Gaming: Individualized Learning for the 21st Century Student.

IXL

IXL is a site that provides game based practice for the math and English classroom. While it is not a transformational game, it meets many of the criteria of beneficial gaming for the classroom. IXL provides math and English practice for the k-12 classroom. IXL’s game based format allows students to learn at their own pace, while working towards a clearly defined role.

ICivics

ICivics was founded by Justice Sandra Day O’Connor to assist young people to learn about government. Suitable for grades 3-12, ICivics offers a variety of games that immerse students in real world situations and foster skills that span across the curriculum.

Quandry

Quandry was developed through the teacher education program at the Massachusetts Institute of Technology. Suitable for ages 8-14, Quandry puts the player into an immersive environment where their choices effect the development of a new society. Quandry develops critical thinking and decision making skills while fostering an awareness of ethical issues.

​SimcityEdu

Not yet available, but definitely worth mentioning is SimCity EDU. SimCity Edu is currently in their pilot phase and is centered on a pollution challenge. SimCity EDU is transformational play at its best, with sophisticated assessment capabilities. Students play the role of a mayor where they must make informed environmental decisions.  This game is geared towards the middle school grades and is slated for release this fall.

Angry Birds and Beyond.

The all too familiar slingshots are clear in my mind. Two years ago, I was given the opportunity to pilot our one to one computing program with the deployment of twenty five Android tablets in my fifth grade classroom.  The result was a very unique perspective on gaming in the classroom. The first week was met with student requests to start installing games. Interestingly, students were prepared with well thought out rationales as to why I should let them install Angry Birds. “It can help us learn our angles!”, or “we have to use strategy!” I quickly realized that my students were correct, and that this was genuinely an ideal moment to start the gaming conversation.  As I began to discuss the use of educational games, it was clear that my students saw gaming as motivating, engaging, and simply an enjoyable way to learn. They also added that many games were collaborative, where students can work together or play against each other in real time. Our informal classroom conversation mimicked the current research regarding 21st century students and educational gaming in the classroom.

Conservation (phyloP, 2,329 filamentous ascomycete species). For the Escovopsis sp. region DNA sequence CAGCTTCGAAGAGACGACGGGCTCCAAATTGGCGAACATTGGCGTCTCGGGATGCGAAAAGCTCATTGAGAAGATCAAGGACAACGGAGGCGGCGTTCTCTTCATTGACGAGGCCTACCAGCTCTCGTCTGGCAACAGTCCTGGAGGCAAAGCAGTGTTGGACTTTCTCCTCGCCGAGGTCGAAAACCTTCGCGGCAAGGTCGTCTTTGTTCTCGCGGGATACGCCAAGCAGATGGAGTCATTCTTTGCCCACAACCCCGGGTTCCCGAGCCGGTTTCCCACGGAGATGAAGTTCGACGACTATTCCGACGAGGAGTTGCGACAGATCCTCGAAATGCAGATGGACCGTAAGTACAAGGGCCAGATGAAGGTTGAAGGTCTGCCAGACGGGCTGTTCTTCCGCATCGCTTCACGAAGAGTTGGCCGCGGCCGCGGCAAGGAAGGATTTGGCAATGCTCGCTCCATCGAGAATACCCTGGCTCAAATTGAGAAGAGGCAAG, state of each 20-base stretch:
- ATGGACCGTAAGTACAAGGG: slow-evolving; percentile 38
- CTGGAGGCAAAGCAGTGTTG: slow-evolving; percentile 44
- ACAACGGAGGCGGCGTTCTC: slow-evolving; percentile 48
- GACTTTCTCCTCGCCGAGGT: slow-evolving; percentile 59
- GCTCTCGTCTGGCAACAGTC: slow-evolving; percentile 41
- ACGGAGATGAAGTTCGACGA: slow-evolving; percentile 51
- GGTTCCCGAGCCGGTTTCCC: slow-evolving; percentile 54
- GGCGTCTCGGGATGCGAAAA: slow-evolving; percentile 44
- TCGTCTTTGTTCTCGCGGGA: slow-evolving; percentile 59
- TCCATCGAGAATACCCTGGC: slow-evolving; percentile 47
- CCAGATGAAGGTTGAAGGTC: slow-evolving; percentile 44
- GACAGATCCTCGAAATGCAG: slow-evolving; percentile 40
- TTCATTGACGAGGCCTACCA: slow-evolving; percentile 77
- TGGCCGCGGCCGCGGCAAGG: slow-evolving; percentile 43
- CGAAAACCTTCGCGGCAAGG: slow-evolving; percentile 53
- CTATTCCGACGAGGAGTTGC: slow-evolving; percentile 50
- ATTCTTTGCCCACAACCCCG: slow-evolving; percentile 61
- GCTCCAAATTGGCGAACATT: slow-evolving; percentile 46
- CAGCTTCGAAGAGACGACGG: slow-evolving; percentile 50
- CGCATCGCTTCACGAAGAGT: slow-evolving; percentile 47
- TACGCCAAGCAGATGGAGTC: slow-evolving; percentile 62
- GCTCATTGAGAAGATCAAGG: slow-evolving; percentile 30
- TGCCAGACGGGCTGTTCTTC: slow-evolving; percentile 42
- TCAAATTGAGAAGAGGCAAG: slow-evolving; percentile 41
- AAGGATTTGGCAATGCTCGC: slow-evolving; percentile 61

Educational gaming is serious business. No longer simply an add -on, gaming can create much needed motivation in classrooms where students seem disconnected and apathetic about the learning process. A yearlong pan-European study that included over 500 teachers found that the great majority of the teachers surveyed confirmed that “motivation is significantly greater when computer games are integrated into the educational process” (Joyce, Gerhard, & Debry, 2009, pp.11).  Game based learning allows students to become connected to the learning process. “Players are more motivated when they feel a personal attachment to the goal” (Gee, 2009).  On the forefront of educational gaming are games that have clearly defined outcomes and are geared towards prosocial behavior. Games such as Quest Atlantis are “designed to support social commitment and real-world action” (http://atlantisremixed.org/).  By allowing students an immersive environment, this type of “transformational play” is truly motivating to the 21st century student who thrives off of imaginative play and quick feedback.

References

Atlantis Remixed.  Retrieved from:  http://atlantisremixed.org/#86

Gee, J.P. (2009). Deep learning properties of good digital games: How far can they go? In J.P. Gee (Ed.). Theories and mechanisms: Serious games for learning. New York, NY: Routledge

​Joyce, A., Gerhard, P., & Debry, M. (2009). How are digital games used in schools: Complete results of the study. European Schoolnet.